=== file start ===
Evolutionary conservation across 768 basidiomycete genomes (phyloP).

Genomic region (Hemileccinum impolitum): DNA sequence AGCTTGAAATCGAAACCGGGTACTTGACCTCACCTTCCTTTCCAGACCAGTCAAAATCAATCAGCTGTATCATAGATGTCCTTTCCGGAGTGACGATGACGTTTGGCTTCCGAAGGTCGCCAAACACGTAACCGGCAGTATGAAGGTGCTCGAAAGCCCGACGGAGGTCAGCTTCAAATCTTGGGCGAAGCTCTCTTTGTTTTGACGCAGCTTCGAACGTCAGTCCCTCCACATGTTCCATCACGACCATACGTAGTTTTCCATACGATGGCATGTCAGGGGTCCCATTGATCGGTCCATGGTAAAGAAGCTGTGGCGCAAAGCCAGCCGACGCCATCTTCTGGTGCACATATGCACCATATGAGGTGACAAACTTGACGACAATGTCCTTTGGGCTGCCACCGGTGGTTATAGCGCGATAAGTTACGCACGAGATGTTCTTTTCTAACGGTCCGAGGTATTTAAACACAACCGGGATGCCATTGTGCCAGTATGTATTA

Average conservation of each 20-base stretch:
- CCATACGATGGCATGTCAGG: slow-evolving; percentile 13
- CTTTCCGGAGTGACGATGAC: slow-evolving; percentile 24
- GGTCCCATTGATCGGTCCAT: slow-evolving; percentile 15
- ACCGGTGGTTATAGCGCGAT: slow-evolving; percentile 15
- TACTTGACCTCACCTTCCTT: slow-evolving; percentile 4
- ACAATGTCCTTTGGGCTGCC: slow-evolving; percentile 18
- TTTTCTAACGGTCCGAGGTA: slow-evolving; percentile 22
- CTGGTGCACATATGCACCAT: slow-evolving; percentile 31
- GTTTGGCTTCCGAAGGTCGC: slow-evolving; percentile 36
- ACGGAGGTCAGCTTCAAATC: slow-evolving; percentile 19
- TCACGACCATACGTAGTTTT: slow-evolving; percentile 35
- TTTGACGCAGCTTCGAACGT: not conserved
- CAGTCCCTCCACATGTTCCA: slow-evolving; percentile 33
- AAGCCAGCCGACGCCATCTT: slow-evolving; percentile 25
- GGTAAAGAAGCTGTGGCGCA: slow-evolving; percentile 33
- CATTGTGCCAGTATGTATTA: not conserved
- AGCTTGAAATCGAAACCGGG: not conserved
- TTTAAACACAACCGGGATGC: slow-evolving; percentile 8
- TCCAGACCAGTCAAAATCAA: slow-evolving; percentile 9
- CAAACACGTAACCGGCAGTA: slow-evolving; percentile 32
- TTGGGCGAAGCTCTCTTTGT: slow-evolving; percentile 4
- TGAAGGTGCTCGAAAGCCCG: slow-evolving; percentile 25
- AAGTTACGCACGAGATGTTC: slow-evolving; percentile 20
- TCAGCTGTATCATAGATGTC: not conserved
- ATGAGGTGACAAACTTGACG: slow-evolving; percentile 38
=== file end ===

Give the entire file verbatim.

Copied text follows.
Evolutionary conservation across 768 basidiomycete genomes (phyloP).

Genomic region (Hemileccinum impolitum): DNA sequence AGCTTGAAATCGAAACCGGGTACTTGACCTCACCTTCCTTTCCAGACCAGTCAAAATCAATCAGCTGTATCATAGATGTCCTTTCCGGAGTGACGATGACGTTTGGCTTCCGAAGGTCGCCAAACACGTAACCGGCAGTATGAAGGTGCTCGAAAGCCCGACGGAGGTCAGCTTCAAATCTTGGGCGAAGCTCTCTTTGTTTTGACGCAGCTTCGAACGTCAGTCCCTCCACATGTTCCATCACGACCATACGTAGTTTTCCATACGATGGCATGTCAGGGGTCCCATTGATCGGTCCATGGTAAAGAAGCTGTGGCGCAAAGCCAGCCGACGCCATCTTCTGGTGCACATATGCACCATATGAGGTGACAAACTTGACGACAATGTCCTTTGGGCTGCCACCGGTGGTTATAGCGCGATAAGTTACGCACGAGATGTTCTTTTCTAACGGTCCGAGGTATTTAAACACAACCGGGATGCCATTGTGCCAGTATGTATTA

Average conservation of each 20-base stretch:
- CCATACGATGGCATGTCAGG: slow-evolving; percentile 13
- CTTTCCGGAGTGACGATGAC: slow-evolving; percentile 24
- GGTCCCATTGATCGGTCCAT: slow-evolving; percentile 15
- ACCGGTGGTTATAGCGCGAT: slow-evolving; percentile 15
- TACTTGACCTCACCTTCCTT: slow-evolving; percentile 4
- ACAATGTCCTTTGGGCTGCC: slow-evolving; percentile 18
- TTTTCTAACGGTCCGAGGTA: slow-evolving; percentile 22
- CTGGTGCACATATGCACCAT: slow-evolving; percentile 31
- GTTTGGCTTCCGAAGGTCGC: slow-evolving; percentile 36
- ACGGAGGTCAGCTTCAAATC: slow-evolving; percentile 19
- TCACGACCATACGTAGTTTT: slow-evolving; percentile 35
- TTTGACGCAGCTTCGAACGT: not conserved
- CAGTCCCTCCACATGTTCCA: slow-evolving; percentile 33
- AAGCCAGCCGACGCCATCTT: slow-evolving; percentile 25
- GGTAAAGAAGCTGTGGCGCA: slow-evolving; percentile 33
- CATTGTGCCAGTATGTATTA: not conserved
- AGCTTGAAATCGAAACCGGG: not conserved
- TTTAAACACAACCGGGATGC: slow-evolving; percentile 8
- TCCAGACCAGTCAAAATCAA: slow-evolving; percentile 9
- CAAACACGTAACCGGCAGTA: slow-evolving; percentile 32
- TTGGGCGAAGCTCTCTTTGT: slow-evolving; percentile 4
- TGAAGGTGCTCGAAAGCCCG: slow-evolving; percentile 25
- AAGTTACGCACGAGATGTTC: slow-evolving; percentile 20
- TCAGCTGTATCATAGATGTC: not conserved
- ATGAGGTGACAAACTTGACG: slow-evolving; percentile 38